I have started a discussion group for those interested in having a more free flowing conversation about many of the issues I touch on here. The group (currently hosted on Yahoo, but I will probably move it to Google after it get up and running) is titled Eastern Orthodoxy & Character Formation and can be found on the web here:

I describe the group this way:

This group is dedicated to examining questions of character and character formation in light of the tradition of the Orthodox Church. It is open to all interested Orthodox Christians (clergy and laity) as well as those friends of Orthodoxy from other religious traditions (or no religious tradition) who are supportive of the basic aim of the group.

Given the checkered history of online discussion groups, polemics, rudeness or insulting language will not be allowed. After two warnings violators will be suspended; after two suspensions, they will be permanently banned.
If you are interested and moved to do so, please surf over, take a look and sign up.

My hope is that, by generating conversation and awareness of issue of character, we can begin to bring about the real renewal that is necessary in the Orthodox Church here in this country and overseas.

In Christ,

+Fr Gregory

O God, how long shall the adversary reproach? shall the enemy blaspheme thy name for ever?

The following is a copy of my recent post on the Orthodox-Forum on Yahoo. I believe the content of the post makes clear both the immediate and more generally contexts that moved me to write what I wrote.

In Christ,

+Fr Gregory

Dear Father James,

Thank you for your post regarding the recent statement by the Church of Rome of various questions of ecclesiology. Why people, and especially Orthodox Christians, are upset about this statement is simply beyond me. I think Metropolitan Kyrill of the MP said it best when (and I'm paraphrasing here) he observed that what Rome says of herself, the Orthodox Church would say of herself. What the Church of Rome would say of the Orthodox Church, the Orthodox Church would say of her. And both the Orthodox and the Catholic Churches hold to the same view of those communities that arose as a consequence of the Reformation: they are not Churches in the patristic understanding of the word.

I am uncertain what concerns me more about the posts on this thread: the bad manners of the Orthodox authors or the general poverty of their theological reflection. For the former I apologize (and certainly if Orthodox clergy and laity can speak for me without my permission, I can return the favor); for the later, well, I am simply sad.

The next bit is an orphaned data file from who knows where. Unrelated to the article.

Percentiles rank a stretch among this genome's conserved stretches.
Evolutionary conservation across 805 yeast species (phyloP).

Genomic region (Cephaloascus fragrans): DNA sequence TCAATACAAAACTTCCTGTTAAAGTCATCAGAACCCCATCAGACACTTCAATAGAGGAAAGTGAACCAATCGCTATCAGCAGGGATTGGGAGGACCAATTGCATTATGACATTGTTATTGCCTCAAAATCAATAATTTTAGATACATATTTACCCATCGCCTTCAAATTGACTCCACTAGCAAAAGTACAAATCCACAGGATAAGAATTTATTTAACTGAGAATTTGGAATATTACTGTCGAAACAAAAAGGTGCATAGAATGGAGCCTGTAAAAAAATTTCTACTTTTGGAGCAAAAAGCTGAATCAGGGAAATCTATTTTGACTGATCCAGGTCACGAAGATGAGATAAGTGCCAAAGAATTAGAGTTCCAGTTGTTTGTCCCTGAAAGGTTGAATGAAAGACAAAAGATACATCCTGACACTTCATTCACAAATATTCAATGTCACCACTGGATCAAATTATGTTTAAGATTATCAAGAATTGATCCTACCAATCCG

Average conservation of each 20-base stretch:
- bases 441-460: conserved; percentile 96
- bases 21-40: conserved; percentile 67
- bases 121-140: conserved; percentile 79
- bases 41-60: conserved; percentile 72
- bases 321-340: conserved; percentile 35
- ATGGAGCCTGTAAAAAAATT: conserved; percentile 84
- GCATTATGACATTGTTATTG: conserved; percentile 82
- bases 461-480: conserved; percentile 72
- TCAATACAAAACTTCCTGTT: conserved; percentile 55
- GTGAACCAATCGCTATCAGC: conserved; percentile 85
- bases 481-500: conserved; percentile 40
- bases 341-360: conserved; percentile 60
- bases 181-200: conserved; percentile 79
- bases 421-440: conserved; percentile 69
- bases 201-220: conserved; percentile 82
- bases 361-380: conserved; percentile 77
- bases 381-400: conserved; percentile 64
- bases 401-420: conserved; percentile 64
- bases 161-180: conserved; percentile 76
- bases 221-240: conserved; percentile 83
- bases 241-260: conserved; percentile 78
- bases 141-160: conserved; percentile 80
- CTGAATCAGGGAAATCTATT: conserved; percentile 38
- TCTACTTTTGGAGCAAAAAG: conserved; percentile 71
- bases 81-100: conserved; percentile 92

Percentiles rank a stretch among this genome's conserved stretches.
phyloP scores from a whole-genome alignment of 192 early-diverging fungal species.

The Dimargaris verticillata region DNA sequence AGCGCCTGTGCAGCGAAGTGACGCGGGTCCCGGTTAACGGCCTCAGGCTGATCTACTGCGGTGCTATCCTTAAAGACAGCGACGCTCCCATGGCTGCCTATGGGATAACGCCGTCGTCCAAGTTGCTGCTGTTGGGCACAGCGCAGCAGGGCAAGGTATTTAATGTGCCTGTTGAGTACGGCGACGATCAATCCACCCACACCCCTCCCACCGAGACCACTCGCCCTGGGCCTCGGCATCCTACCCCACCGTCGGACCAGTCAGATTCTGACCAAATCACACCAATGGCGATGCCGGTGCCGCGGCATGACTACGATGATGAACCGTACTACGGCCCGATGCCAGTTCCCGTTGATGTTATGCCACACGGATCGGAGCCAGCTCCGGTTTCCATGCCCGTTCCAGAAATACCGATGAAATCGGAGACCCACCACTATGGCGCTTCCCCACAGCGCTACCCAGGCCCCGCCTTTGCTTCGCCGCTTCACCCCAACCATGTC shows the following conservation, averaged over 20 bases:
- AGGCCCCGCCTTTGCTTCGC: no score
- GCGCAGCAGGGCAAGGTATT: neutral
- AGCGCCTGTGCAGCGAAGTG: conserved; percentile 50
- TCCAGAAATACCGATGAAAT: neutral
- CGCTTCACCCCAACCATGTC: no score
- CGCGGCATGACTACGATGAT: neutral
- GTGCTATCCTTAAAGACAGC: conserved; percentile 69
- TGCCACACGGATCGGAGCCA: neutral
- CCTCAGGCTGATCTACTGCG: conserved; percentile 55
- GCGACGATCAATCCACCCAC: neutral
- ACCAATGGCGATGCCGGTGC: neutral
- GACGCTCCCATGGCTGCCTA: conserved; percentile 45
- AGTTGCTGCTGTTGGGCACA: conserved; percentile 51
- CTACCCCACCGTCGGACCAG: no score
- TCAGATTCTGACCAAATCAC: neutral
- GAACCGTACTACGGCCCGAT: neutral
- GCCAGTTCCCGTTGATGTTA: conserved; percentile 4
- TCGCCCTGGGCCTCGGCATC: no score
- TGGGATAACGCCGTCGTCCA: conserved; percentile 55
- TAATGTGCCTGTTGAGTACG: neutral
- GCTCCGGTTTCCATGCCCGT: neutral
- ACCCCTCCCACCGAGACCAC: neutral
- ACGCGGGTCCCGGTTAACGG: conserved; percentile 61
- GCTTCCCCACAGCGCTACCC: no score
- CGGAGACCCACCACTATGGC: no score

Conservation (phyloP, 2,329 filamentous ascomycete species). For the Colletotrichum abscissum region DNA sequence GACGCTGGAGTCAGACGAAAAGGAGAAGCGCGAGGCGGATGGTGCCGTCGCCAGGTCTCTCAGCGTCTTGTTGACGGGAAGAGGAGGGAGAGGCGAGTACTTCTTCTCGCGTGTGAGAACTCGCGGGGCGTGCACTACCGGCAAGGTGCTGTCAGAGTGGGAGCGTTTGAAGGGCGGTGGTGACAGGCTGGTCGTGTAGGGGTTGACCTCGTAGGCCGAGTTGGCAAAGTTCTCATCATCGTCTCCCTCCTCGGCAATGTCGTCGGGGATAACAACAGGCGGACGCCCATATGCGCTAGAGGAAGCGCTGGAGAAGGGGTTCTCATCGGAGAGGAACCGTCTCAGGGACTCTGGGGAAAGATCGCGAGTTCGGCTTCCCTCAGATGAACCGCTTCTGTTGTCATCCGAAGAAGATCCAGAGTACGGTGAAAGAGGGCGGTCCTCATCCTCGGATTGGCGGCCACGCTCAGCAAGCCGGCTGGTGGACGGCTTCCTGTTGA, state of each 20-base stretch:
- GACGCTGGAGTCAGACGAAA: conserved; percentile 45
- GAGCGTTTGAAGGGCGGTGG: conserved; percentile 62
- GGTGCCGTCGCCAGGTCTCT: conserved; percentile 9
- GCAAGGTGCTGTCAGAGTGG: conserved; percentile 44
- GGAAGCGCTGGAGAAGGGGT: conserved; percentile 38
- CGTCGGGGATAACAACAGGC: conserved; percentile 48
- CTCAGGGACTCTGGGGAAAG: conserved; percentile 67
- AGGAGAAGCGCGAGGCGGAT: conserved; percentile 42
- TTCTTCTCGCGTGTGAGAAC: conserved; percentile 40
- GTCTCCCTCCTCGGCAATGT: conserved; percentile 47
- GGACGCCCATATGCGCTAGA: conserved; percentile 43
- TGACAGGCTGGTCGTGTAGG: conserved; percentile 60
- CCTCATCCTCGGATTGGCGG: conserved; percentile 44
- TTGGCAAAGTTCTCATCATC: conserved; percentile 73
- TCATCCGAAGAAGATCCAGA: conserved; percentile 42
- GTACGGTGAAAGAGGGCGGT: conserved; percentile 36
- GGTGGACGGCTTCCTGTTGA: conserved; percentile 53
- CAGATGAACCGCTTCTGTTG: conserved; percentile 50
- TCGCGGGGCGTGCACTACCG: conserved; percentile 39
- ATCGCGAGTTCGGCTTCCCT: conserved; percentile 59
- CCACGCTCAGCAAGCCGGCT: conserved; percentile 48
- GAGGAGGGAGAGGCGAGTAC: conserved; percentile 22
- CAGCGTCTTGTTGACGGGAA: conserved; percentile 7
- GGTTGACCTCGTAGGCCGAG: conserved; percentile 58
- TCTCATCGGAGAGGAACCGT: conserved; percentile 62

If recent events in the GOA and the OCA have demonstrated anything it is that we in the Orthodox Church are failing in our mission to evangelize, catechize and reconcile to Christ not just the world, but even our own faithful (clergy and laity). While there have been notable, and ill-received exceptions, we have for years turned a blind eye to our own spiritual, pastoral and administrative shortcomings and flat out failures. And even when the fruits of our lapses are splashed all over the media, we still point fingers at each other rather than call for repentance and beg God with hymns and prayers for the renewal of His Church. Our internal scandals and divisions here in America, our triumphalism relative the the rest of Christendom, our bad manners both among ourselves and with visitors, all point to the fundamental lack of faith in Jesus Christ not only in our laity, but among our clergy and our hierarchs.

My brothers and sisters! Are we not able to be better than this? We lack nothing from God. All that is missing is our repentance, our tears. Why do we call others to repentance and ignore the call among ourselves?

People who believe in Jesus Christ simply do not behave as we behave and do not (as has been pointed out by many on this list) tolerate the malfeasance that is seen among us. While my own sinfulness does not compromise the integrity of Holy Tradition, it does compromise the integrity of my understanding of the Faith and it compromises, possibly, the integrity of my witness.